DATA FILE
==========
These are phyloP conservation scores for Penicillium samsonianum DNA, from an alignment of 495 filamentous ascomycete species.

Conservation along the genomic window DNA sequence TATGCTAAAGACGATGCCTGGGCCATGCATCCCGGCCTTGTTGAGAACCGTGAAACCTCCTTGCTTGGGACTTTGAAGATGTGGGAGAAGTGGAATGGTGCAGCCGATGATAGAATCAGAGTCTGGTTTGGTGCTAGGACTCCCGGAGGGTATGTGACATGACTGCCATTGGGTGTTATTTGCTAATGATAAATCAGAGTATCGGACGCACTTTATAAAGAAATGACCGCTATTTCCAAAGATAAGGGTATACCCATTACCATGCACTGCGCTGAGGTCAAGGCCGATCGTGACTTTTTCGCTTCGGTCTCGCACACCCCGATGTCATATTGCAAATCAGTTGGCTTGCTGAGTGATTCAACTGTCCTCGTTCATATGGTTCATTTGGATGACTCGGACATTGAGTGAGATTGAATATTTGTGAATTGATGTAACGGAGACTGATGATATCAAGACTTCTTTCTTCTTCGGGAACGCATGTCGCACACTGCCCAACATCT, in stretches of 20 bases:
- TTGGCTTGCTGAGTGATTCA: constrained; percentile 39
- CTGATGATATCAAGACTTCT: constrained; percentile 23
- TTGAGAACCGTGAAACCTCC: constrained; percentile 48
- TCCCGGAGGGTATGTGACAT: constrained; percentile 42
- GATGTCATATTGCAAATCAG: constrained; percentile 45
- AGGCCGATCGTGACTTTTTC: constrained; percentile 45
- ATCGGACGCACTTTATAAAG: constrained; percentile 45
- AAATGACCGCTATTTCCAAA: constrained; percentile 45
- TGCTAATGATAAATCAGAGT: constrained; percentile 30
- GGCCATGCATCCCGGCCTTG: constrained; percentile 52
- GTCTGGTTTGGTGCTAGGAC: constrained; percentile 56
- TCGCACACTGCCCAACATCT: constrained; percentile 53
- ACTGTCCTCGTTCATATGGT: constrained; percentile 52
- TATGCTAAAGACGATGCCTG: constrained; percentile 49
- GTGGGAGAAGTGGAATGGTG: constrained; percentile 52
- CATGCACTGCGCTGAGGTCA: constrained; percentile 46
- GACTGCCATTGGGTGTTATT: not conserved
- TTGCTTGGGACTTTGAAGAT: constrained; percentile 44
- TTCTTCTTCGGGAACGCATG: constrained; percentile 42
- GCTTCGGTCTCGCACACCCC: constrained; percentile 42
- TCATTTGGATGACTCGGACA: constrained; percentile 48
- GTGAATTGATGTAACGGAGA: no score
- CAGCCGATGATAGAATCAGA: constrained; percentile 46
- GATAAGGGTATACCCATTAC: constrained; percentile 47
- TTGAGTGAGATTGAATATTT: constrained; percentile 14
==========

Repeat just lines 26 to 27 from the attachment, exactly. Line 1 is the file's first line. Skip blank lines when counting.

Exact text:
- GATAAGGGTATACCCATTAC: constrained; percentile 47
- TTGAGTGAGATTGAATATTT: constrained; percentile 14